"Thank you so much it is so nice to have experienced cyclists give people like me a hand..." She gestured

"Urm I am not experienced" I replied "this is my second sportive ever, I only started to ride a bike properly in October"

"OH! Well, you seem to know what you are doing!"

Trying not to be smug/proud I gave her the tyre back to get pumped up by the mechanic. The pair of us had a quick snack and decided to cycle the next few miles together.

It was nice to have a friend for a bit, she was a very good cyclist and turns out she was a lot more experienced than she let on, having been cycling for 3 years in a competitive nature. She was pacey and I managed to keep up with her until she had another puncture. This made me sad, I was enjoying having someone to keep up with and someone to talk to, taking my mind off the numbing bum situation. We got off and she took out another inner tube, it had a rip in it (apparently inner tubes have set-by dates!?) and she had to be collected by a mechanic, I was left on my own.

Once I had cycled around the countryside of Oxfordshire for 40 miles or so the course took a decidedly alternative route along busy main roads. Adopting my approach of head down and just getting on with it I was not as scared as I had been in the past with cars speeding past me. However, we had then navigated to a right turn across an even busier road with a roundabout right turn after. I was on my own and I was a little bit worried, to say the least. I waited for a break in the unrelenting traffic, everyone speeding up as they did not want a cyclist in front of them. After being sat there for 5 minutes I got fed up and just threw myself out into the front of the cars, stopping halfway for another small break to cross completely over. "Well done Em, now the roundabout," I thought. Arriving at the roundabout I was a bit shaky. I tried to signal a right turn whilst focusing on stopping and the traffic without much luck, so for safety reasons decided two hands on the bars was the best approach, the cars could wait. Nodding my head to the right so the car behind had some vague idea of my plans I scooted around the roundabout, again cars pulling out in front to beat me to the road entrance.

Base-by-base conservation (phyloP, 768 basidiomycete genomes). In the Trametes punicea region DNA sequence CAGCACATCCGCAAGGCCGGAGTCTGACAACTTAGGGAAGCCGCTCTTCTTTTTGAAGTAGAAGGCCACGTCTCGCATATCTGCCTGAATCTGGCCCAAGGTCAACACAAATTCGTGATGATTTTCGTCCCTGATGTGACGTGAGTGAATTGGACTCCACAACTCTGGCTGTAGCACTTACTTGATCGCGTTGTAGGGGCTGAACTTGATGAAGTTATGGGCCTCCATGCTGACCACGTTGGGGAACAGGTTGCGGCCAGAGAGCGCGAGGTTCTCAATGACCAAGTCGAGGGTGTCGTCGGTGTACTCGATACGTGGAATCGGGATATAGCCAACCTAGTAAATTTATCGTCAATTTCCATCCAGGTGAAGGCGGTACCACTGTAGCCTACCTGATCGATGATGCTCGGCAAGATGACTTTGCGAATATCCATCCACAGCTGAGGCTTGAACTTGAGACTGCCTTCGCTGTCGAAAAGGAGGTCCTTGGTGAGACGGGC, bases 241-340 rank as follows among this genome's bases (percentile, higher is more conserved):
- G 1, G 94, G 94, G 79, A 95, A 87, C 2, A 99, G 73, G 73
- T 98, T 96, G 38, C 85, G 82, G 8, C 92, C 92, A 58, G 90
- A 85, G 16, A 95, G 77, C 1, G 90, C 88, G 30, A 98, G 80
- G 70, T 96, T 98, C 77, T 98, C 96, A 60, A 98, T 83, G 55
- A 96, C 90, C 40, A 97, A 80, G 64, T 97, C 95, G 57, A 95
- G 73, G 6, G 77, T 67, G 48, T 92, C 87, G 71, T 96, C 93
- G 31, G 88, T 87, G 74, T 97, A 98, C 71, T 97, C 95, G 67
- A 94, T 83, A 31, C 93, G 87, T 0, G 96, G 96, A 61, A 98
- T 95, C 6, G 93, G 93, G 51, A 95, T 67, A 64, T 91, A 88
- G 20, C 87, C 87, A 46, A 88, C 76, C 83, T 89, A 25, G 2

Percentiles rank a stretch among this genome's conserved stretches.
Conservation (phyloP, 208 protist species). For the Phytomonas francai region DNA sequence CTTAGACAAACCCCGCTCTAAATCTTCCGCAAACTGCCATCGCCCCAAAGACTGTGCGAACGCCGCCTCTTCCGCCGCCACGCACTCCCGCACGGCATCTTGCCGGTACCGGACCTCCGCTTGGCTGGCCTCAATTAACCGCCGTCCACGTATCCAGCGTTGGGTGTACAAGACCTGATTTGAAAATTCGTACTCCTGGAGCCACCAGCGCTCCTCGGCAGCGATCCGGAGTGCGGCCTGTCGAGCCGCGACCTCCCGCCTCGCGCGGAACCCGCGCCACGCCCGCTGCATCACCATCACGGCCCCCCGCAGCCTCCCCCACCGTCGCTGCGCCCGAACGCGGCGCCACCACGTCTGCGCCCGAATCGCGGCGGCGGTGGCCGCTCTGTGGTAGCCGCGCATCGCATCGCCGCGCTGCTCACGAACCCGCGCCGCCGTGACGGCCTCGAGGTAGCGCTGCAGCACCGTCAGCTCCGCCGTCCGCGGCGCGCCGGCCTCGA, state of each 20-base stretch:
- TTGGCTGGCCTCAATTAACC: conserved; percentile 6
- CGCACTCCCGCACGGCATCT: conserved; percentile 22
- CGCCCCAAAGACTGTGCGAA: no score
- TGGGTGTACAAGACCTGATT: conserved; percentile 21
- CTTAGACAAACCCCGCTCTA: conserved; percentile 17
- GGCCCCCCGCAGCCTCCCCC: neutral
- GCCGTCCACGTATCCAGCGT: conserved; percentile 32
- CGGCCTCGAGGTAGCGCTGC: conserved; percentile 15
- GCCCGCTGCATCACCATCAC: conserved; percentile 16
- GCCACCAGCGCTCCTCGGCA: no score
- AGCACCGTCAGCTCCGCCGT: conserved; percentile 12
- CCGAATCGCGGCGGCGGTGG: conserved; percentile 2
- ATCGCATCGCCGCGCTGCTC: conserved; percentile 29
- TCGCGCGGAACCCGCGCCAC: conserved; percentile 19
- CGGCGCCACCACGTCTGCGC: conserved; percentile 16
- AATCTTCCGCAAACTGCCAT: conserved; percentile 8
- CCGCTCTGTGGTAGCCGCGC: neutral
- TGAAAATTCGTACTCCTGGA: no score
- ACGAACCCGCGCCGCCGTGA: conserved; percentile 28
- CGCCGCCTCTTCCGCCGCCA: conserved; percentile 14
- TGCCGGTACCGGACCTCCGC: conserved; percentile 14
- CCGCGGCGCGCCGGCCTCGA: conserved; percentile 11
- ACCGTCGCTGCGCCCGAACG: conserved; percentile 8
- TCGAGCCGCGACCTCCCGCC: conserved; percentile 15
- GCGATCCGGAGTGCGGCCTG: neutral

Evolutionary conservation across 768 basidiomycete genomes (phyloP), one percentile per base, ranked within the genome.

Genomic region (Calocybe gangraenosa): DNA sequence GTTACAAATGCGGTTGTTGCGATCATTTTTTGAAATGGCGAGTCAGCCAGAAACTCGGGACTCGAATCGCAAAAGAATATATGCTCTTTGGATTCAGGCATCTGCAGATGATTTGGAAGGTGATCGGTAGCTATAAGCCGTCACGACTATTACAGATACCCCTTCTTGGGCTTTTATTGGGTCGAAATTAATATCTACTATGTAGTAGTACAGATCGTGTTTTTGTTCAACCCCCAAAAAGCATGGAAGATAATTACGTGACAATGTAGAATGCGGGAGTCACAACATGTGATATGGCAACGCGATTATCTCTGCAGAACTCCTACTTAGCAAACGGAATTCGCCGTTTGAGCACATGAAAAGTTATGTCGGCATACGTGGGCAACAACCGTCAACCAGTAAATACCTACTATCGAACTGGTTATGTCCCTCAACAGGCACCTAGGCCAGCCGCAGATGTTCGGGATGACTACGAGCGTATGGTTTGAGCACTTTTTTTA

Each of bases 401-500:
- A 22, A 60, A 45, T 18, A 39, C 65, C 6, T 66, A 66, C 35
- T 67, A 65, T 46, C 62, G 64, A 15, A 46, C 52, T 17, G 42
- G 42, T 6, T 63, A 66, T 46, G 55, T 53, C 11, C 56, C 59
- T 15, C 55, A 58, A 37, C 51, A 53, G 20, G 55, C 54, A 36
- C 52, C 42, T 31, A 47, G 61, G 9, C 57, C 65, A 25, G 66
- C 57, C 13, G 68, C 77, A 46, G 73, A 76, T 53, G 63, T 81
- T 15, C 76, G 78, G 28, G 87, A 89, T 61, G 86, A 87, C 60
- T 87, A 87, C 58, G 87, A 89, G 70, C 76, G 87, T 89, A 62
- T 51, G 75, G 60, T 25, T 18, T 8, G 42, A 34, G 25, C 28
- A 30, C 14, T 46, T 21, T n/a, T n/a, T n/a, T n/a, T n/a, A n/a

A few car honks later (aimed at me) and I was off the busy roads but I was surprised by how much I did not care that people honked at me...was this why some cyclists appear so obnoxious on the roads? They are all secretly scared senseless and are in the zone of trying to stay on their bike?

Back out into the countryside and I was aware that we were due a huge hill climb back up to the finish line at any minute, stopping to have a snack and water break I eyed up the hills in the distance. "Come on dear, keep going!", three young men sped past me "You've got one hill climb then that is it" the second shouted. "It's a pretty brutal vertical one though!" Shouted the third. So on tired legs, I clipped in and made my way towards the bottom of the final climb.

Now, bear in mind this at the time was the furthest I had cycled for a long time and possibly the furthest in one day so my legs were a little bit tired and my bum a bit sore so on arriving at the bottom of the last climb and seeing it was indeed a steep monster I was a bit demoralised, however knowing that the finish line was at the top I pushed on. Head down, legs at a steady cadence I kept going, plugging on opting for standing up in my peddles every now and again at particular steep sections to stretch my legs out a bit. We all climbed and climbed, everyone, slowing down to a glacier pace.